Microsoft Exchange and Blackberry Server Specialists

Internal Email Address for External People

A common request is for an external contractor to be given an email address in your domain, then any email to be sent to the contractor's own email account.

This can be easily achieved using Mail Enabled Contacts.

What Are Mail Enabled Contacts?

These are entries made in active directory that link to email addresses that are outside of your organisation. These contacts will appear in the Global Address List, allowing users to select them and send email messages to them.

Their primary use is for forwarding email from an existing mailbox. You can only select GAL entries when choosing the forward and this is how they are made. It also allows you to add entries to the GAL of people frequently contacted by members of your organisation - such as suppliers and other contacts. 

Using the facility to store and forward email messages is one way of giving the external contractor an email address while keeping a copy of the email received on your system.

Creating a Conventional Mail Enabled Contact

Mail Enabled Contacts are quick and easy to create. A good tip is to create their own section in "Active Directory Users and Computers" (ADUC) so that you can group them away from the main AD accounts.
To create a Mail Enabled Contact:

  1. Start ADUC on the Exchange Server.
  2. Right click on the "Users" group and choose New, Contact.
  3. Follow the wizard, entering the display information. Click next.
  4. You will be prompted to create an Exchange alias. If you are not, then you aren't doing the procedure on the Exchange server.
  5. Click on "Modify" next to the greyed out "E-Mail" box.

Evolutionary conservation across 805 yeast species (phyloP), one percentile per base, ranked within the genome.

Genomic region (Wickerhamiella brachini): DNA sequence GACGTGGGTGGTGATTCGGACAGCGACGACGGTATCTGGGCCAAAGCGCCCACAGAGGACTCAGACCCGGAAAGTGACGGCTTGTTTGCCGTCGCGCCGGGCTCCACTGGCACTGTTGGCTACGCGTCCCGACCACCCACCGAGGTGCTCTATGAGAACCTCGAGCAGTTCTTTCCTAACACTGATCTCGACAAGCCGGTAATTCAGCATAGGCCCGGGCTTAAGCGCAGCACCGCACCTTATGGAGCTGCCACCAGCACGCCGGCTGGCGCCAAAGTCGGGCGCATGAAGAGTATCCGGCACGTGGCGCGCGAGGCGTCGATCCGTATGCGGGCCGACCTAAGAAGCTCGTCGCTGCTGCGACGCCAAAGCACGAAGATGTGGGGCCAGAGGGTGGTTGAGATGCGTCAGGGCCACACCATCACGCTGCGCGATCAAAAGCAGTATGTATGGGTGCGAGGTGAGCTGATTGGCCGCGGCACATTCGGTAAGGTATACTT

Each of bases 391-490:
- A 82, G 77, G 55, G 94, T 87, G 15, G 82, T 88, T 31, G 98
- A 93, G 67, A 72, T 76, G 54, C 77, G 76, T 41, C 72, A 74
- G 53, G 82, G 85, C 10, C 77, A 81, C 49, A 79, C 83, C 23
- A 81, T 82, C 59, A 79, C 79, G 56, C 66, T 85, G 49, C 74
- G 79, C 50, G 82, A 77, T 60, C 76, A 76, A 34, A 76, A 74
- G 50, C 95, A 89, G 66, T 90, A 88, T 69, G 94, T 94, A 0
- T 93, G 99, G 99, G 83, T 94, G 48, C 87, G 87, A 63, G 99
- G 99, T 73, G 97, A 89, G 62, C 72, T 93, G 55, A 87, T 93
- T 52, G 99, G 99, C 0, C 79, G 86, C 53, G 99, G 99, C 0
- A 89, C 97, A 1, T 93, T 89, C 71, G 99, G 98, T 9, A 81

6. Choose "SMTP Address" and press OK.
  7. Enter the email address that you wish to forward to.
  8. Click finish.

Once created you can hide the Contact from the GAL by looking at the Properties of the contact, then clicking on "Exchange Advanced" and selecting the relevant box. This is particularly useful when forwarding email from an existing mailbox as it stops users from sending directly to the contact instead of the mailbox first.

You can also add this contact to any mail enabled distribution groups you may have - making it useful when configuring pagers and other tools for alerting staff when something goes wrong.
It is easiest to add contacts to groups from the properties of the contact rather than the group.

Sending the Email Out Again

If you are not interested in keeping a copy of the email message, and just want to forward the message to the consultant's own email account, then setting up a mailbox is a waste of drive space.

Simply add another email address to the contact and Exchange will send all email straight back out again.

  1. Right click on the contact and choose Properties.
  2. Click on E-mail addresses tab.
  3. Click "New..." and choose SMTP Address.
  4. Enter an address that is internal.
  5. Press Apply/OK.

The account will have two email addresses on it:

The internal email address will now be recognised by AD/Exchange and it will accept delivery of the message, before immediately sending it out to the external address.

It is key that the external address is the default address on the email addresses tab, and is the email address listed on the "Exchange General" tab of the contact. If it is not configured this way then it causes an internal email loop on the server (which Exchange should catch).


There are risks associated with this process.

  • The biggest being email loops.
    If the external consultant forwards his email to his email address on your system then email will bounce between the two. If you are using a contact only, then the remote machine is more likely to fall over before yours. If there is a mailbox on your system then your server is at risk.
  • Similarly you need to be careful that you use a valid email address for the recipient otherwise email loops will occur with the message failed notification.
  • Finally there is the risk of internal material going out to a server that you do not have control over.